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Kay's Originals Vol. 2


BIOGRAPHICAL SKETCHES. 31 man who sat next him, chose to be very severe on Pitt’s Administration, and the volunteer system. Coke, whose politics were decidedly of the Pitt school, could ill brook such reflections; and during the conversation-or rather altercation-which ensued, he had much diEEculty in restraining his indignation within the bounds of civility. When at any time the dispute seemed about to moderate, another of the travellers-afterwards an eminent publisher in Edinburgh4ontrived so to “ blow the coal,” that a fresh irruption waa invariably the consequence, till at length his opponent venturing on some expression still more severe than what had preceded, Mr. coke turned round in a violent passion, and seizing him by the breast, exclaimed-“ Let me see your face, sir, that I may know, and be able to recognise you wherever I find you ! ” One day Mr. Coke had overheated himself so much in walking from Leith to Edinburgh, that on arriving at his friend Bailie Creech, the publisher‘s shop, he sent for a small quantity of whisky to bathe his forehead, as the fatigue had produced a very severe headache. Creech, who entered whilst the remedy was being applied, exclaimed-“ Bless me J what’s that you are doing, Mr. Coke 1” “ Rubbing my head with whisky,” was the reply. “ No wonder,” rejoined the civic Joe Miller, ‘‘ that you are so very hot-headed I” He was married and had a family. Three of his daughters, we understand, resided in Edinburgh. His death was thus noticed in the journals of the day :-“At Leith, on the 18th May, Mr. William Coke, bookseller, who carried on business in the same premises, for the long period of fifty-five years, and was the father of the bookselling profession of Scotland.” Mr. Coke died in 1819, above eighty years of age. His son went to sea, and was never heard of. The other figure presents an accurate portrait of old JOHN GUTHRIE, latterly of the firm of Guthrie and Tait, Nicolson Street. Mr. Guthrie generally paid as he bought ;l and, like his Leith contemporary, brought home his own purchases. He was a native of the parish of Botriphnie, in Aberdeenshire, and was born about the year 1748. Having lost his parents when very young, he was left to the protection of an uncle, who, before he attained his twelfth year, abandoned him to his own resources. In this forlorn situation he scraped together as many pence as procured a small stock of needles, pins, etc., with which he commenced travelling as a pedlar. His boyish years were passed in this manner, his pack gradually extending as his capital increased. After giving up the laborious occupation of travelling merchant, he settled in Edinburgh, and commenced a book-stall at the Linen Hall, Canongate, which became the resort of many of the book collectors of that time. Unlike our modern open-air merchnts, who pace the length of their stalls from morning till night, making idle time doubly tedious, he was constantly engaged in some useful employment-Kitting stockings, working onion nets, or in some way or other having his hands busy, to keep, as he used to say, “the which he is represented with a purse in hia hand. 1 Among some of the trade he obtained the cognomen of ‘‘ My-money John,” in allusion to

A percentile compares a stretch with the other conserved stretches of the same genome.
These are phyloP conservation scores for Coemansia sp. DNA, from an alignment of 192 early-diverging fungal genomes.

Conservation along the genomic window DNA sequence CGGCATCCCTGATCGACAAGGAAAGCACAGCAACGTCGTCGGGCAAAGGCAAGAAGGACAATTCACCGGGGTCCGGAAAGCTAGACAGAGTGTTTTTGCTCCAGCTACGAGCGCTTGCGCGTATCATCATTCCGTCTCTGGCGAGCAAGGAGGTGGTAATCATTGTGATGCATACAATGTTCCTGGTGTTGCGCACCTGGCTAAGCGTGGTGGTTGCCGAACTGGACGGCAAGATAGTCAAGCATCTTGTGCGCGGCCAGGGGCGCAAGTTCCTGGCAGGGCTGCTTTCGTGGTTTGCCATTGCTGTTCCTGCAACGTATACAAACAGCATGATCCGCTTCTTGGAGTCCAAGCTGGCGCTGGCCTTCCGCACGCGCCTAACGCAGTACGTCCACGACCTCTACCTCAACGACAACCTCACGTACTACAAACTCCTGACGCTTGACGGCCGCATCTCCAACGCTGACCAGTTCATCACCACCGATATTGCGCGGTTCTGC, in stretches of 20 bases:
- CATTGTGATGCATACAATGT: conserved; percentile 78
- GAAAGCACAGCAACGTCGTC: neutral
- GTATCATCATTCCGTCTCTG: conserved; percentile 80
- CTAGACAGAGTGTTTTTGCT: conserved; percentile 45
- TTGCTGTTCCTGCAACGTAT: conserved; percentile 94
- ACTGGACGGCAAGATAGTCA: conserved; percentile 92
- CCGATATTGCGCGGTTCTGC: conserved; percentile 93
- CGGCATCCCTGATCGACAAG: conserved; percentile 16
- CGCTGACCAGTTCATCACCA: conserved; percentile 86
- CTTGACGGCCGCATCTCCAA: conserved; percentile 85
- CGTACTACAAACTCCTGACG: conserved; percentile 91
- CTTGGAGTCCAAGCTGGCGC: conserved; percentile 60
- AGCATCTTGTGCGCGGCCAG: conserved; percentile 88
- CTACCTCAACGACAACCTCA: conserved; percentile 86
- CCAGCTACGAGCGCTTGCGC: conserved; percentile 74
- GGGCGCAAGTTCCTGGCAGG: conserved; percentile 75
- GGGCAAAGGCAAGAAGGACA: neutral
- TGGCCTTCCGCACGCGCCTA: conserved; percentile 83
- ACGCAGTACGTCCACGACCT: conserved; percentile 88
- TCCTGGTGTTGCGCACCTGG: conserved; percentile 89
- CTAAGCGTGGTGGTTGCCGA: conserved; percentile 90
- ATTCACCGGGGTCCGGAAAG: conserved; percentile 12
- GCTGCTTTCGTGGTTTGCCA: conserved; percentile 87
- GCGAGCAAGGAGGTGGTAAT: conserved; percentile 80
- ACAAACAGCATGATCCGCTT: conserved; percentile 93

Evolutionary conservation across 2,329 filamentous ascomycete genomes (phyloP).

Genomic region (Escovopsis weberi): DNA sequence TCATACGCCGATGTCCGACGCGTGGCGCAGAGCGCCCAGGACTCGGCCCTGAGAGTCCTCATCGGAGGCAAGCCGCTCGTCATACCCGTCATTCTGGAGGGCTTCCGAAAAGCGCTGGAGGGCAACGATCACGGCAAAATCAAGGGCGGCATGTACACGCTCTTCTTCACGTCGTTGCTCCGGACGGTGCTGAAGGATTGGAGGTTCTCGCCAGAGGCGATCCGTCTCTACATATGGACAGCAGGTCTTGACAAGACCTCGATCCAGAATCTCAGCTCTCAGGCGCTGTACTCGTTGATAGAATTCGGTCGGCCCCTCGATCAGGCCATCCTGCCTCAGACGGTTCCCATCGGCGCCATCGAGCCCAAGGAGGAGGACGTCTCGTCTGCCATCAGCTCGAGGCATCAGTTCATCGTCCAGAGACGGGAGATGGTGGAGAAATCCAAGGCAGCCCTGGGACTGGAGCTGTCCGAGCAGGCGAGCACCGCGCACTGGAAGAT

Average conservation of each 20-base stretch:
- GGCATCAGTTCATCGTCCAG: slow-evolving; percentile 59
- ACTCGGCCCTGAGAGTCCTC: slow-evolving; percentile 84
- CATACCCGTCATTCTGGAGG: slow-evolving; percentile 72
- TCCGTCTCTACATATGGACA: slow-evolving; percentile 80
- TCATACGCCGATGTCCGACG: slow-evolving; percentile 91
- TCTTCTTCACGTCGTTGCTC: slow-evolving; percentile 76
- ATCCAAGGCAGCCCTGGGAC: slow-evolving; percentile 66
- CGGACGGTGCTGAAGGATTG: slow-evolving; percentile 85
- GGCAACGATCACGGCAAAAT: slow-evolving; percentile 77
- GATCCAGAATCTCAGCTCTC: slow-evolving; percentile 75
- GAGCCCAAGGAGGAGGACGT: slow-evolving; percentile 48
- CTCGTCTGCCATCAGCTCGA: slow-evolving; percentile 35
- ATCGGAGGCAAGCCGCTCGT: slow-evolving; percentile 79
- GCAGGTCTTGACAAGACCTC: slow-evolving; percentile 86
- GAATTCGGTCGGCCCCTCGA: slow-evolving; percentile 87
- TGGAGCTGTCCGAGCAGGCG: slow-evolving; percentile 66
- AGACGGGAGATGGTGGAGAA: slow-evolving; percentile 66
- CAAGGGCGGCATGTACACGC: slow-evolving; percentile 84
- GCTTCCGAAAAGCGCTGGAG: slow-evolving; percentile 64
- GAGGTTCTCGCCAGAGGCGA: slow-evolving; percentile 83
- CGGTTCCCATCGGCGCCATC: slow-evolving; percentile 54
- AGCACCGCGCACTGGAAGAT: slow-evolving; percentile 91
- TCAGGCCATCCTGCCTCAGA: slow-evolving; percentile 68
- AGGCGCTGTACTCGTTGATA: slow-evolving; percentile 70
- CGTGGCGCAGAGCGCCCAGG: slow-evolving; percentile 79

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34 BIOGRAPHICAL SKETCHES. devil out of his heart.” Here he continued until he removed to the shop in Nicolson Street, afterwards occupied by his successor Mr. Tait, with whom he entered into partnership. The business was afterwards carried on under the firm of Guthrie and Tait. Few men were more universally benevolent. Never forgetting the hardships and struggles of early life, his hand was open to the truly necessitous ; and, as far as his circumstances mould permit, he promoted, both by advice and assistance, the endeavours of the industrious poor to earn an honest livelihood. He was also a constant, and frequently a liberal, contributor to the religious and philanthropic institutions of the city. Mr. Guthrie was an Episcopalian when that form of worship was at a low ebb, but lived long enough to witness its gradual revival and increase. His primitive mode of transacting business was the effect of early habit, and could not easily be laid aside by change of circumstances. He died on the 10th May 1824. He next opened a shop at the Nether Bow. Mr. Guthrie was a very inoffensive, worthy person. He was married, but had no children. No. CLXXXIII. WILLIAN BUTTER, ESQ., AND SIR JOHN MORRISON. THE figure to the left represents MR. BUTTER in the attitude of applying a ‘‘ social pinch,” and engaged in an ‘‘ accidental crack ” with his friend Sir John Morrison. The father of Mr. Butter originally belonged to Peterhead, but came in early life to Edinburgh, where he successfully carried on the business of a might and cabinetmaker ; and at his death left his son, the subject of the Print, in possession of considerable property.’ His workshop was at the foot of Carrubber’s Close, where he also resided ; and it is yet told, as illustrative of the old man’s mechahical genius, and as a matter of wonder in those days, that he built an additional story to his dwelling-house without taking down the roof. This he accomplished-as has been frequently done more recently-by means of screws. After the death of his father, Mr. William Butter continued to carry on business in:the same premises, but on a more extensive scale. He was Carpenter to his Majesty j and, among other extensive buildings in which he was engaged, Mr. Butter senior ww a member of the Town Council in 1749 and 1750.
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